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Paul D. Cravath


Centurion, 1920–1940

Full Name Paul Drennan Cravath

Born 14 July 1861 in Berlin Heights, Ohio

Died 1 July 1940 in Matinecock, New York

Buried Locust Valley Cemetery, Locust Valley, New York

Proposed by Henry W. Taft and George E. Brewer

Elected 5 June 1920 at age fifty-eight

Century Memorial

The huge frame of Paul Drennan Cravath was not often in the Century club-house; yet it is safe to surmise that few members were unfamiliar with his commanding presence. Through a wide variety of activities he had made himself one of the best known of New Yorkers. From the Metropolitan Opera Association, where he served as president, through a long list of clubs and honors to such organizations as the Council on Foreign Relations and the English Speaking Union, his service was of public record. In 1918–19 he served as a member of Col. House’s “brain trust” at the peace conference. International affairs continued in the forefront of his interests, fed by his zest for travel, his lifelong hobby. The Far East was a special concern of his wanderings and his privately printed volumes of letters record a grasp of essentials, clearly expressed. The volume dealing with his trip to India has been especially admired.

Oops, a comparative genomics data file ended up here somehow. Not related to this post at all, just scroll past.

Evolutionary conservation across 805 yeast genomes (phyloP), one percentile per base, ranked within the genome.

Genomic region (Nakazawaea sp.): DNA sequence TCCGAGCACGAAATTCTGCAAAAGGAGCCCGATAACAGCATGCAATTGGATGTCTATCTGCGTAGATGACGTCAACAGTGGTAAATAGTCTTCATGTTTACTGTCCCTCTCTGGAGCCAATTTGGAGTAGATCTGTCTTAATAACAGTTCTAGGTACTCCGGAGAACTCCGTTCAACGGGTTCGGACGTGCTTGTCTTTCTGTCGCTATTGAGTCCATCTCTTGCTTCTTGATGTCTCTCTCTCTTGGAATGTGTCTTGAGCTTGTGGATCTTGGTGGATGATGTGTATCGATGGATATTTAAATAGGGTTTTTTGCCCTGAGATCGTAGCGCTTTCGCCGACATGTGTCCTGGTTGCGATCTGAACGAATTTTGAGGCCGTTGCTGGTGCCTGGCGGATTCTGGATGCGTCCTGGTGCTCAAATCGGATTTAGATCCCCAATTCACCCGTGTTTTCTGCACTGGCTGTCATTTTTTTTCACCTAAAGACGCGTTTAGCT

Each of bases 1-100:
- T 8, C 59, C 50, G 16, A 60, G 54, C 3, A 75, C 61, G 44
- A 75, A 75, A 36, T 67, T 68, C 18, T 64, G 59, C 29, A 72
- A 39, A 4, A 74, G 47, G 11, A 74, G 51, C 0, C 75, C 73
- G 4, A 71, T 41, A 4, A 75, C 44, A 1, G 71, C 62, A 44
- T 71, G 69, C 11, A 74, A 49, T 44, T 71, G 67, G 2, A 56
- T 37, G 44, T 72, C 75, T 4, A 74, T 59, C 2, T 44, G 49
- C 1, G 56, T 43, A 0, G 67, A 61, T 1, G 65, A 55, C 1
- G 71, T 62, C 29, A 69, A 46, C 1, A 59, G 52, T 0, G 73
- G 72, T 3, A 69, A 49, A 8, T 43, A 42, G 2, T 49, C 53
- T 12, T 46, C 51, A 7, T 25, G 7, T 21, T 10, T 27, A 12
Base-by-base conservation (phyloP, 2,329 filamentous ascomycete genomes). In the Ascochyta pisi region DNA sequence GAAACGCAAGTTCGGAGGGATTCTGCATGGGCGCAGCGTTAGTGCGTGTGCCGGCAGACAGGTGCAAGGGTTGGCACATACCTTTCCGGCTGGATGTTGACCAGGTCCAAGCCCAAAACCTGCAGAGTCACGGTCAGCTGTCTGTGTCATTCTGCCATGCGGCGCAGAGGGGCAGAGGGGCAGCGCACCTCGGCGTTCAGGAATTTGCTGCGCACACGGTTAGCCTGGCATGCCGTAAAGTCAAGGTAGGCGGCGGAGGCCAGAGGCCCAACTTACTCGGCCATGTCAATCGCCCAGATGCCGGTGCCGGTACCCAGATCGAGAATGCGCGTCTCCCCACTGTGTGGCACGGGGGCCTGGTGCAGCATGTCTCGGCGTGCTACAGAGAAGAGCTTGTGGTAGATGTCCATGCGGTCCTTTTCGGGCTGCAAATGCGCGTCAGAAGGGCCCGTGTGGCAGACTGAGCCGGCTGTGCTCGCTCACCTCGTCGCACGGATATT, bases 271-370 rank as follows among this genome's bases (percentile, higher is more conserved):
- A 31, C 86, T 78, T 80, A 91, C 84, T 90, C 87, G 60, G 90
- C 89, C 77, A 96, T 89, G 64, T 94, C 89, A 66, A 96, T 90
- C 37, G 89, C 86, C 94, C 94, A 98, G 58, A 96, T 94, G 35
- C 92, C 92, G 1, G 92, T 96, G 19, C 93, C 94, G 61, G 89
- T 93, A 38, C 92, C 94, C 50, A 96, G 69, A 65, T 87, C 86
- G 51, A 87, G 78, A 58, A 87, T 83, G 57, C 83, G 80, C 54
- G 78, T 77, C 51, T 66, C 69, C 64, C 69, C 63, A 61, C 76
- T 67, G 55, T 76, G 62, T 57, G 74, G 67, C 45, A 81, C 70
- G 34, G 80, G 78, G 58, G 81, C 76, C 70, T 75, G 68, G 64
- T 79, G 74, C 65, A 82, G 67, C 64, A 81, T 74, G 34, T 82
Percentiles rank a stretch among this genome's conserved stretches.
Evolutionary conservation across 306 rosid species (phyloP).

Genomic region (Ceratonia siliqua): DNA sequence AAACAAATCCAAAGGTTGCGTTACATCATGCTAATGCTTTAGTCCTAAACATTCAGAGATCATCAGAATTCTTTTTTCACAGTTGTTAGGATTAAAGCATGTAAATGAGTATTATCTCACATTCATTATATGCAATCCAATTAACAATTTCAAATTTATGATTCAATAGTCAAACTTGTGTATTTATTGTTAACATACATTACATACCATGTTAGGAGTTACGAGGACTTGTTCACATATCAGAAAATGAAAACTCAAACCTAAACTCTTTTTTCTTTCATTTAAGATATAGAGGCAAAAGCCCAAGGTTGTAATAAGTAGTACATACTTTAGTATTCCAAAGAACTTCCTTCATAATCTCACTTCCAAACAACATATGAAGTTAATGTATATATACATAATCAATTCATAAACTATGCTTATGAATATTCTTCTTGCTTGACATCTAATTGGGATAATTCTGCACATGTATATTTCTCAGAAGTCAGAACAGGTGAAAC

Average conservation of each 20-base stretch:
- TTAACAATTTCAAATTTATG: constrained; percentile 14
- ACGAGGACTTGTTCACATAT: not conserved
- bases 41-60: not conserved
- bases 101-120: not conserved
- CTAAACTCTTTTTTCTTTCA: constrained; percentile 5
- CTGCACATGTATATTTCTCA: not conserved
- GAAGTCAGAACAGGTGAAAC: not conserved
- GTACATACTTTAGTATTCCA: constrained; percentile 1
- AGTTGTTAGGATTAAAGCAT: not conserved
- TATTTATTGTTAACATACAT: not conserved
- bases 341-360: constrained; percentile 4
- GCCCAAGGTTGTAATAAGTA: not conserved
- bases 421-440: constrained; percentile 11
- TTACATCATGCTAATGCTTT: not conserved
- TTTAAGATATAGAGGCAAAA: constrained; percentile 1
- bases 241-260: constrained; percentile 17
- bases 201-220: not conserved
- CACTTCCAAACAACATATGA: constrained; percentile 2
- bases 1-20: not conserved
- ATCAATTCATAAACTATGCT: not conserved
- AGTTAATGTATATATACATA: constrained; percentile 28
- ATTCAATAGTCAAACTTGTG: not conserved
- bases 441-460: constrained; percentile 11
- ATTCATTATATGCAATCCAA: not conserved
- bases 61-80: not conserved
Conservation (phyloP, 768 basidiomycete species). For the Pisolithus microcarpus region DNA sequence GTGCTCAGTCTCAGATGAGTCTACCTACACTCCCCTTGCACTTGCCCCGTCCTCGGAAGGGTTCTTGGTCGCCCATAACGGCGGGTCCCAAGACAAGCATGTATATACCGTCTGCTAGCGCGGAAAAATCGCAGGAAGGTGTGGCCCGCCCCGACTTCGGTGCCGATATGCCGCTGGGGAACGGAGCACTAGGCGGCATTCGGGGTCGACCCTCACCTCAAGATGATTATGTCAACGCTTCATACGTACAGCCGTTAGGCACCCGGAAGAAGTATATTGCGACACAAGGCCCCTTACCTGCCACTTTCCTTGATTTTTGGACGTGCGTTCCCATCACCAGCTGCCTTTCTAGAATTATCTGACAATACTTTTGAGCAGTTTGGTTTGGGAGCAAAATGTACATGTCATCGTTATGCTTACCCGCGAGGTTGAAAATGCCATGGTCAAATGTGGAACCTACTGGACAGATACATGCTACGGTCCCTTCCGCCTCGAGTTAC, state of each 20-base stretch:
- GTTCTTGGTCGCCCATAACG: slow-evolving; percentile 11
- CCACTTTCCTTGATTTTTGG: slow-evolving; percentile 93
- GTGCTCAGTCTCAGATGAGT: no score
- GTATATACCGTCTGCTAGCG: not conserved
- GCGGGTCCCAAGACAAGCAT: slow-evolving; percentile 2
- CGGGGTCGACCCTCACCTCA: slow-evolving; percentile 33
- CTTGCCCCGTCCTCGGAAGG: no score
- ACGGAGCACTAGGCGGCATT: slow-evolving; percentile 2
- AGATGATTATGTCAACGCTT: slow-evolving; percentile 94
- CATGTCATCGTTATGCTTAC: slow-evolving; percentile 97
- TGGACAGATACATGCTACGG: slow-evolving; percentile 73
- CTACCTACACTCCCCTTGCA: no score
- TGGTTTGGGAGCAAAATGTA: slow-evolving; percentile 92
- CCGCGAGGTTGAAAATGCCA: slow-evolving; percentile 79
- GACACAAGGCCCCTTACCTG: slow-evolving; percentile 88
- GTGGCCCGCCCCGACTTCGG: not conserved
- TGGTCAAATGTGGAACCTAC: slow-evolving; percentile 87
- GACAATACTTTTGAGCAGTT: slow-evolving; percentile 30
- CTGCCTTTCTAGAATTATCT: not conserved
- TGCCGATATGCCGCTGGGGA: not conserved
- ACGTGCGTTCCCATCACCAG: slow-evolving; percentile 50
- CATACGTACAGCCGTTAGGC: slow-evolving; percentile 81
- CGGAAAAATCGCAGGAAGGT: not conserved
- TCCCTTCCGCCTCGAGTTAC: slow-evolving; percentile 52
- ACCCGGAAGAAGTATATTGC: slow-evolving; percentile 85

But for all his outside interests, it was in the law that he left his deepest mark. He was one of the most conspicuous figures in that era of corporation expansion at the turn of the century when the business lawyer came into his own. Barely forty, Cravath entered this adventurous field in the full tide of his energy. He governed a huge firm and he was a commanding figure of the business world that built up a “glittering social fabric” based on “the growth of big business”—as he, himself, described the era of which he was so important a part.

Geoffrey Parsons
1940 Century Memorials